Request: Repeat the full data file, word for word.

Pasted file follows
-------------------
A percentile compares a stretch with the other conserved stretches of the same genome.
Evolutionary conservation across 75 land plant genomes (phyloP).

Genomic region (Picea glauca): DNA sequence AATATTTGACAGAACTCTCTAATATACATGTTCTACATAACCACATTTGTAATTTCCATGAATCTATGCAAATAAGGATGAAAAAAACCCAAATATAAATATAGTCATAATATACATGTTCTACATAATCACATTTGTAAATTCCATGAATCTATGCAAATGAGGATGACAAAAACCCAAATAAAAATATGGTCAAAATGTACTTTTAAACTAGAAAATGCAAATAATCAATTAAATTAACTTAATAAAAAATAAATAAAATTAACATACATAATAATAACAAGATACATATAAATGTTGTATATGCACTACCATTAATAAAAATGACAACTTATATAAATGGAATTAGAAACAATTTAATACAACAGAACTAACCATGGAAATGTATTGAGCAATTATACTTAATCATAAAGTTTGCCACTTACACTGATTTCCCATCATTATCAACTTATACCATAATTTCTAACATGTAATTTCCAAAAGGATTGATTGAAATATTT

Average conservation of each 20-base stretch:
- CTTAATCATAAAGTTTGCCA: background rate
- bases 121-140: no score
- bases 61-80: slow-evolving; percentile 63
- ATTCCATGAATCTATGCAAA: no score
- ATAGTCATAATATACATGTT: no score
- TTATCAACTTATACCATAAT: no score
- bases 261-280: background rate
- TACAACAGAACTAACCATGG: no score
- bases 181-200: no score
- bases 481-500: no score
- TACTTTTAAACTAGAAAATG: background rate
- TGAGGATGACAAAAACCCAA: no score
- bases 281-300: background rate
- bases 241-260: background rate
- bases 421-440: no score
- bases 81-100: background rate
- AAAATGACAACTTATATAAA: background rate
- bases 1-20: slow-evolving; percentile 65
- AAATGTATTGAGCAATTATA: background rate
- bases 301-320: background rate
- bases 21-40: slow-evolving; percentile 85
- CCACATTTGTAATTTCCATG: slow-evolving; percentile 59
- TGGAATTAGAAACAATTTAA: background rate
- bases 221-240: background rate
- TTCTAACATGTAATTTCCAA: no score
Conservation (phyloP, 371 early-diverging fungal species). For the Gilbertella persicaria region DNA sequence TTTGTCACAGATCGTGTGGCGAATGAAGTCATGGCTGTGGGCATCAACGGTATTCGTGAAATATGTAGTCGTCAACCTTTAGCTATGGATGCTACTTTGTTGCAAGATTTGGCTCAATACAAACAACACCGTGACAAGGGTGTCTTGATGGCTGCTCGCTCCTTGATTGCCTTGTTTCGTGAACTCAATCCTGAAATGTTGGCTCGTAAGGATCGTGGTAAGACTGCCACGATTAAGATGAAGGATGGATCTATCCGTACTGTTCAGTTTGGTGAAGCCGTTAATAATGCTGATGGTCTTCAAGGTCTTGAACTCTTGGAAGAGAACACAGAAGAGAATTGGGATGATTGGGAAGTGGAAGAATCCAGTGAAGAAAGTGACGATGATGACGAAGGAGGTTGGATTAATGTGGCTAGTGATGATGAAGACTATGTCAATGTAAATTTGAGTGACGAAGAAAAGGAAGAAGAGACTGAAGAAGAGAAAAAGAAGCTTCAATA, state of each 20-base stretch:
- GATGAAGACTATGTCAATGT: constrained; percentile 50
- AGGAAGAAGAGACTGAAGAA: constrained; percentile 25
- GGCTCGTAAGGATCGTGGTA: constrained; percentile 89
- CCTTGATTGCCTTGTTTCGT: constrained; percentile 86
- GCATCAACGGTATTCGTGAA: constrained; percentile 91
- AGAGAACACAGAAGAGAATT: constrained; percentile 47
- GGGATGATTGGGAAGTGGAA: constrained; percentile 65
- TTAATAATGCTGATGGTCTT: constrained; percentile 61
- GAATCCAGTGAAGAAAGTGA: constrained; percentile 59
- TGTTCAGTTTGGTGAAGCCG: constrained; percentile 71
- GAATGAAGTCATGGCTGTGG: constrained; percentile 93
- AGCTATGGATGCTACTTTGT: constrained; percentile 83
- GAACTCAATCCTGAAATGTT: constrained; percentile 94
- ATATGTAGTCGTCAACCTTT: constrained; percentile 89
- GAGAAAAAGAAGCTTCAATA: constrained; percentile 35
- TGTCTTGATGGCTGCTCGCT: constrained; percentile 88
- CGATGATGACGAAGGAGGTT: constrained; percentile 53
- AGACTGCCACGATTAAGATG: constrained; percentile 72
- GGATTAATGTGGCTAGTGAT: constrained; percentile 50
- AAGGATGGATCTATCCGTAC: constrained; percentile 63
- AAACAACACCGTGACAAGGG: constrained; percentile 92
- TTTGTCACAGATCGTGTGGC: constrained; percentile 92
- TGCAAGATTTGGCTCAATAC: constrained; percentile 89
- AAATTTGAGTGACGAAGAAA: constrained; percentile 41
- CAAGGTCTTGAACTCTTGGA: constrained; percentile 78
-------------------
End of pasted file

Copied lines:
A percentile compares a stretch with the other conserved stretches of the same genome.
Evolutionary conservation across 75 land plant genomes (phyloP).

Genomic region (Picea glauca): DNA sequence AATATTTGACAGAACTCTCTAATATACATGTTCTACATAACCACATTTGTAATTTCCATGAATCTATGCAAATAAGGATGAAAAAAACCCAAATATAAATATAGTCATAATATACATGTTCTACATAATCACATTTGTAAATTCCATGAATCTATGCAAATGAGGATGACAAAAACCCAAATAAAAATATGGTCAAAATGTACTTTTAAACTAGAAAATGCAAATAATCAATTAAATTAACTTAATAAAAAATAAATAAAATTAACATACATAATAATAACAAGATACATATAAATGTTGTATATGCACTACCATTAATAAAAATGACAACTTATATAAATGGAATTAGAAACAATTTAATACAACAGAACTAACCATGGAAATGTATTGAGCAATTATACTTAATCATAAAGTTTGCCACTTACACTGATTTCCCATCATTATCAACTTATACCATAATTTCTAACATGTAATTTCCAAAAGGATTGATTGAAATATTT

Average conservation of each 20-base stretch:
- CTTAATCATAAAGTTTGCCA: background rate
- bases 121-140: no score
- bases 61-80: slow-evolving; percentile 63
- ATTCCATGAATCTATGCAAA: no score
- ATAGTCATAATATACATGTT: no score
- TTATCAACTTATACCATAAT: no score
- bases 261-280: background rate
- TACAACAGAACTAACCATGG: no score
- bases 181-200: no score
- bases 481-500: no score
- TACTTTTAAACTAGAAAATG: background rate
- TGAGGATGACAAAAACCCAA: no score
- bases 281-300: background rate
- bases 241-260: background rate
- bases 421-440: no score
- bases 81-100: background rate
- AAAATGACAACTTATATAAA: background rate
- bases 1-20: slow-evolving; percentile 65
- AAATGTATTGAGCAATTATA: background rate
- bases 301-320: background rate
- bases 21-40: slow-evolving; percentile 85
- CCACATTTGTAATTTCCATG: slow-evolving; percentile 59
- TGGAATTAGAAACAATTTAA: background rate
- bases 221-240: background rate
- TTCTAACATGTAATTTCCAA: no score
Conservation (phyloP, 371 early-diverging fungal species). For the Gilbertella persicaria region DNA sequence TTTGTCACAGATCGTGTGGCGAATGAAGTCATGGCTGTGGGCATCAACGGTATTCGTGAAATATGTAGTCGTCAACCTTTAGCTATGGATGCTACTTTGTTGCAAGATTTGGCTCAATACAAACAACACCGTGACAAGGGTGTCTTGATGGCTGCTCGCTCCTTGATTGCCTTGTTTCGTGAACTCAATCCTGAAATGTTGGCTCGTAAGGATCGTGGTAAGACTGCCACGATTAAGATGAAGGATGGATCTATCCGTACTGTTCAGTTTGGTGAAGCCGTTAATAATGCTGATGGTCTTCAAGGTCTTGAACTCTTGGAAGAGAACACAGAAGAGAATTGGGATGATTGGGAAGTGGAAGAATCCAGTGAAGAAAGTGACGATGATGACGAAGGAGGTTGGATTAATGTGGCTAGTGATGATGAAGACTATGTCAATGTAAATTTGAGTGACGAAGAAAAGGAAGAAGAGACTGAAGAAGAGAAAAAGAAGCTTCAATA, state of each 20-base stretch:
- GATGAAGACTATGTCAATGT: constrained; percentile 50
- AGGAAGAAGAGACTGAAGAA: constrained; percentile 25
- GGCTCGTAAGGATCGTGGTA: constrained; percentile 89
- CCTTGATTGCCTTGTTTCGT: constrained; percentile 86
- GCATCAACGGTATTCGTGAA: constrained; percentile 91
- AGAGAACACAGAAGAGAATT: constrained; percentile 47
- GGGATGATTGGGAAGTGGAA: constrained; percentile 65
- TTAATAATGCTGATGGTCTT: constrained; percentile 61
- GAATCCAGTGAAGAAAGTGA: constrained; percentile 59
- TGTTCAGTTTGGTGAAGCCG: constrained; percentile 71
- GAATGAAGTCATGGCTGTGG: constrained; percentile 93
- AGCTATGGATGCTACTTTGT: constrained; percentile 83
- GAACTCAATCCTGAAATGTT: constrained; percentile 94
- ATATGTAGTCGTCAACCTTT: constrained; percentile 89
- GAGAAAAAGAAGCTTCAATA: constrained; percentile 35
- TGTCTTGATGGCTGCTCGCT: constrained; percentile 88
- CGATGATGACGAAGGAGGTT: constrained; percentile 53
- AGACTGCCACGATTAAGATG: constrained; percentile 72
- GGATTAATGTGGCTAGTGAT: constrained; percentile 50
- AAGGATGGATCTATCCGTAC: constrained; percentile 63
- AAACAACACCGTGACAAGGG: constrained; percentile 92
- TTTGTCACAGATCGTGTGGC: constrained; percentile 92
- TGCAAGATTTGGCTCAATAC: constrained; percentile 89
- AAATTTGAGTGACGAAGAAA: constrained; percentile 41
- CAAGGTCTTGAACTCTTGGA: constrained; percentile 78